Review Of Heine 6x Magnification Surgical Loupes And Zeiss Opmi 99 Surgical Microscope

Electrolysis Toronto (103 Posts)

Rea is a professional electrologist based in Toronto, Canada. Educated in both the arts and sciences, Rea's broad academic background includes a college diploma in Medical Esthetics as well as a diverse university education that culminated in a Bachelor in Science and Technology Studies and a Master in both History and Education. Rea is committed to providing truly permanent hair removal to her clients, as well as educating the general public on current issues in permanent hair removal and reinforcing the absolutely essential role electrolysis plays in the hair removal marketplace of the 21st century.


Proper visual aids are, in my opinion, the defining factor in the effectiveness of electrolysis. Looking through a cosmetic mirror simply doesn’t show you the follicle opening, nor are you able to properly gauge the skin reaction to the current. When I was a client of electrolysis I had one electrologist assure me that anyone who used a microscope did so only because their eyesight was bad. The scary thing is that I think she really believed it. (And this clinic is still in business charging $70+ for extreme plucking!)

Proper Electrolysis Magnification

Investing in medical grade tools is a must at some point in an serious electrologist’s career. Your kill rate will increase substantially, and you will be able to work with better posture and less eye strain in the long run. It’s an investment that will pay for itself many times over as once you purchase a pair of surgical loupes or a surgical microscope, it is very unlikely that you will ever have to replace them.

Heine 6x Surgical Loupes For Electrolysis Magnification

Electrolysis Magnification - Heine Loupes with Headband

Electrolysis Magnification – Heine Loupes with Headband

Electrolysis Magnification - Heine Surgical Loupes

Electrolysis Magnification – Heine 6X Surgical Loupes

I tried both styles of surgical loupes for electrolysis magnification before I decided on the headband (my particular model does not have the lenses in between my eyes and the loupes). The best loupes for electrolysis magnification are the 6x loupes because at that point you are very near to the minimum level of magnification a surgical microscope can provide. Heine 6X surgical loupes are a fraction of the price of a surgical microscope – I paid about $2600 CAD for my Heine surgical loupes.

There is a very steep learning curve with the Heine surgical loupes as it takes some time to learn to focus them properly. I also find that it takes time to learn to work with them without constantly adjusting them to get a good focus. Your eyes will feel strained during the first few weeks you use them and you will have to build up your tolerance to them. I chose the headband style because I simply couldn’t get a good focus with the glasses style.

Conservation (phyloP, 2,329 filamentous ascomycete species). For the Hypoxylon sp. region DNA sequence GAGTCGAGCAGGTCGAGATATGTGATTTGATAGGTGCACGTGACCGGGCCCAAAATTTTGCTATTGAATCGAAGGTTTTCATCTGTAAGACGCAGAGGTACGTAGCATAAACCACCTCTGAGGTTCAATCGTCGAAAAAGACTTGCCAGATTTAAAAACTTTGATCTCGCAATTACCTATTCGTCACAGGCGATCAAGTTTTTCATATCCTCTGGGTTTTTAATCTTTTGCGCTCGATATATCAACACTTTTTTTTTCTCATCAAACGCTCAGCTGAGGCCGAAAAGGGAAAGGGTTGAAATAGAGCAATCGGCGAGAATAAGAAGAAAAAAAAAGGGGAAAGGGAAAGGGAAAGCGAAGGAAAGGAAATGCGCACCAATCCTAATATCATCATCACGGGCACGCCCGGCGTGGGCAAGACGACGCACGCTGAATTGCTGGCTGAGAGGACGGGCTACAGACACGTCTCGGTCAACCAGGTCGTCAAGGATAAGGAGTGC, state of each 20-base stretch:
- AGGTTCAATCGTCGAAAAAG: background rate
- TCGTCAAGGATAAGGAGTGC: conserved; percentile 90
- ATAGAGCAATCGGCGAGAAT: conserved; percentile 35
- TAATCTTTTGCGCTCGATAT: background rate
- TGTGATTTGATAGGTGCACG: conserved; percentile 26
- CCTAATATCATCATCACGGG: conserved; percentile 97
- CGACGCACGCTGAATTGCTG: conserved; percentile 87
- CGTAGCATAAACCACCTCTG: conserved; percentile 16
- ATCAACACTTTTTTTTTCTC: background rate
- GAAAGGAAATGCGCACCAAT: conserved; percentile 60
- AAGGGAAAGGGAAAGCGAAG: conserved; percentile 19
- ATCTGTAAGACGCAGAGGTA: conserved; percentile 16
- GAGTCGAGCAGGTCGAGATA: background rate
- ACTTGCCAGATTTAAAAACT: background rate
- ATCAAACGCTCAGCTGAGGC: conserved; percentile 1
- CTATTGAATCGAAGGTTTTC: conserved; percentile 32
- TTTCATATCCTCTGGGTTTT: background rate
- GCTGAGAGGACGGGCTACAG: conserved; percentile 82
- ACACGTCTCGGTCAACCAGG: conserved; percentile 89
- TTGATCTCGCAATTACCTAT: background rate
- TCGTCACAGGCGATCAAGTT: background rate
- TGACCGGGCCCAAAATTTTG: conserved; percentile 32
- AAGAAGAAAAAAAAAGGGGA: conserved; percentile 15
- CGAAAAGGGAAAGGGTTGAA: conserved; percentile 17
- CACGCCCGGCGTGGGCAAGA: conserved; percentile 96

The best thing about the loupes is that you have a lot more freedom to move than with a surgical microscope. They also travel well so that opens up new possibilities for in-home treatments.

The drawback of the loupes is they just don’t have the power of the microscope. If you are upgrading from a magnifying lamp then the loupes will be a big leap forward for you. You’ll have a clearer idea of the entry point of the follicle, as well as the direction of the hair under the skin. Your speed and accuracy are sure to improve as well.

You can find an overview of the Heine products at their website.

Best Product For Electrolysis Magnification – Opmi 99 Surgical Microscope

Electrolysis Magnification - Zeiss Opmi 99 Surgical Microscope

Electrolysis Magnification – Zeiss Opmi 99 Surgical Microscope

A surgical microscope has a much higher price tag than a pair of surgical loupes. Even a secondhand one will set you back between $5000-7000 (Although I have seen them as low as 1000 in the States). They are not cheap to transport either. The microscope can be mounted to a tabletop or you can keep it stationary with an iron base (set on caster wheels) that weighs 100kg.

In terms of magnification there is nothing to surpass it. There is 6x, 10x, and 16x magnification. I generally work with 10 or 16x magnification. The Zeiss Opmi 99 uses a halogen bulb as a light source and it gives out some heat. My Heine loupes have an LED light source which I prefer.

The Opmi 99 has a long arm and many points of adjustment so you can get the angle and level of focus just right. In contrast to my surgical loupes I find I don’t have to adjust my microscope as much because I don’t lose the focus if I am looking to the outer reaches of the working area. There is a much broader field of vision with the microscope than there is with the loupes.

I use both my loupes and microscope on a day-to-day basis although I tend to favour the microscope. This may be because I’ve been using it longer so I’m much more comfortable with it. I am trying to transition to the loupes simply because they take up less space and really allow me more freedom of movement during a treatment.

The Opmi 99 is fairly easy to acquire secondhand, however, Zeiss does have other options if you look at their website. The Opmi 99 is a discontinued product and, unfortunately, the price point of entry into the surgical microscope market is now close to 20k although there may be cheaper options in Europe.

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